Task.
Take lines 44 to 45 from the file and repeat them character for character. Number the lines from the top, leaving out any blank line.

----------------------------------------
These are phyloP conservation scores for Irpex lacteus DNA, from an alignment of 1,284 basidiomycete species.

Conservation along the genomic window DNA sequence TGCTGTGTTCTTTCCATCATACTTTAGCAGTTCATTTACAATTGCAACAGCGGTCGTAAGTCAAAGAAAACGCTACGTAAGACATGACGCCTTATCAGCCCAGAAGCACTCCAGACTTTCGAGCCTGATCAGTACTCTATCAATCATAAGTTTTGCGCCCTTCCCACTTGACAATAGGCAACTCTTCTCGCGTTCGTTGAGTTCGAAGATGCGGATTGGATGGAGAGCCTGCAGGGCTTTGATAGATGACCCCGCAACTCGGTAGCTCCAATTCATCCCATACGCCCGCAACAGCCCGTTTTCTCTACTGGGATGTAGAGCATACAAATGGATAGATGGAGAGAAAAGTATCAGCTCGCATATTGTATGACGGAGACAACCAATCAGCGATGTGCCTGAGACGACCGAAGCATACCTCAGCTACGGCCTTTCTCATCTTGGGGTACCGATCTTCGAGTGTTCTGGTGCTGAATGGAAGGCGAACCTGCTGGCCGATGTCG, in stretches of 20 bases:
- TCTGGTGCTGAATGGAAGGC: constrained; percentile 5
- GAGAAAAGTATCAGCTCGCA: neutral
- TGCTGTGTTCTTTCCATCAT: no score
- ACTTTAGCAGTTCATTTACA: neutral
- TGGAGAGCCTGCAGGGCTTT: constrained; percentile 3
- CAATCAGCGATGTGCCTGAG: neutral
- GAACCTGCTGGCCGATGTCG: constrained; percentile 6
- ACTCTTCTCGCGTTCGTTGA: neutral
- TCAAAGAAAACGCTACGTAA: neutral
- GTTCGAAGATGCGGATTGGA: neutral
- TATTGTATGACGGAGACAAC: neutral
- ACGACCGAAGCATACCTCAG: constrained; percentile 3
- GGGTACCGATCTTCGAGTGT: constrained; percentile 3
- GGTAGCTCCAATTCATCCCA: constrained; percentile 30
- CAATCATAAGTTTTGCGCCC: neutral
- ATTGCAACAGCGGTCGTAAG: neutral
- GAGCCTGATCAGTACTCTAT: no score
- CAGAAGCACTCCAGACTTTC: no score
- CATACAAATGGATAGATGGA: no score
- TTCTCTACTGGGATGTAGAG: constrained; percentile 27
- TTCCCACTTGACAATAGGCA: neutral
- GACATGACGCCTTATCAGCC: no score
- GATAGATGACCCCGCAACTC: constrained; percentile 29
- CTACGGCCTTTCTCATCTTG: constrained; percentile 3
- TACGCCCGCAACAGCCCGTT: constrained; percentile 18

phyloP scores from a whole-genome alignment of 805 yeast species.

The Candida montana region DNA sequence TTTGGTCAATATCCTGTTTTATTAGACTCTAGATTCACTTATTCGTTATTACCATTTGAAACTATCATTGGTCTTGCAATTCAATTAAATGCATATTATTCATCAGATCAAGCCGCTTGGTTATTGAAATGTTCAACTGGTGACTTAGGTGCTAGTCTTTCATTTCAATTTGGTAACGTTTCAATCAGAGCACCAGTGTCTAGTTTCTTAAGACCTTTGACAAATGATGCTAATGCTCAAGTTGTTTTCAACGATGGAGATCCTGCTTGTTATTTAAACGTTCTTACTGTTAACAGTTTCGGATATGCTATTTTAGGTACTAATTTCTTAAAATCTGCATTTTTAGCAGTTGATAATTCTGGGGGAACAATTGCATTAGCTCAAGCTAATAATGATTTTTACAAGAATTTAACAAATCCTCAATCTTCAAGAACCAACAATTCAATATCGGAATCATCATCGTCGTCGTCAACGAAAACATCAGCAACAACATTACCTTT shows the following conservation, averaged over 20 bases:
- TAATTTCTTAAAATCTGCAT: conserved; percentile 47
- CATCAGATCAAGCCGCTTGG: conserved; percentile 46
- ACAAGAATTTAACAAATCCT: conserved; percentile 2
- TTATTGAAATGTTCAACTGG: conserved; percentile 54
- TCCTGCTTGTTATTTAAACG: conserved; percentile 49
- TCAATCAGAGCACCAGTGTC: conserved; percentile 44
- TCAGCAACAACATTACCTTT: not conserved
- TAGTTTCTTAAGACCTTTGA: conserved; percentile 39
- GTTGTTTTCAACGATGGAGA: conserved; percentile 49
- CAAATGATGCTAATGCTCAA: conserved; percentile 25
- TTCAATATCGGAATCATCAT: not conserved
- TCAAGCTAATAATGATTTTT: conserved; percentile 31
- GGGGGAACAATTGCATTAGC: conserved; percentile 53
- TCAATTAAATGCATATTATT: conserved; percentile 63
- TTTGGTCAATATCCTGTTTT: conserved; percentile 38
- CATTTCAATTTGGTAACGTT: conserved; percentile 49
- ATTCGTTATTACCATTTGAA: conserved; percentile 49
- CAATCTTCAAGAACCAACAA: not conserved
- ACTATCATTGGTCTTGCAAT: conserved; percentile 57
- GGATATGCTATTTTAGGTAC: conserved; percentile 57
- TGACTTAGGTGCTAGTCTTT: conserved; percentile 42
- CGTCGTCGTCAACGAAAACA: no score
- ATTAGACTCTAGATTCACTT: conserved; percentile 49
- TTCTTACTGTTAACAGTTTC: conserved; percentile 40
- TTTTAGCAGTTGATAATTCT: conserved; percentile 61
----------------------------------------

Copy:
- TTTGGTCAATATCCTGTTTT: conserved; percentile 38
- CATTTCAATTTGGTAACGTT: conserved; percentile 49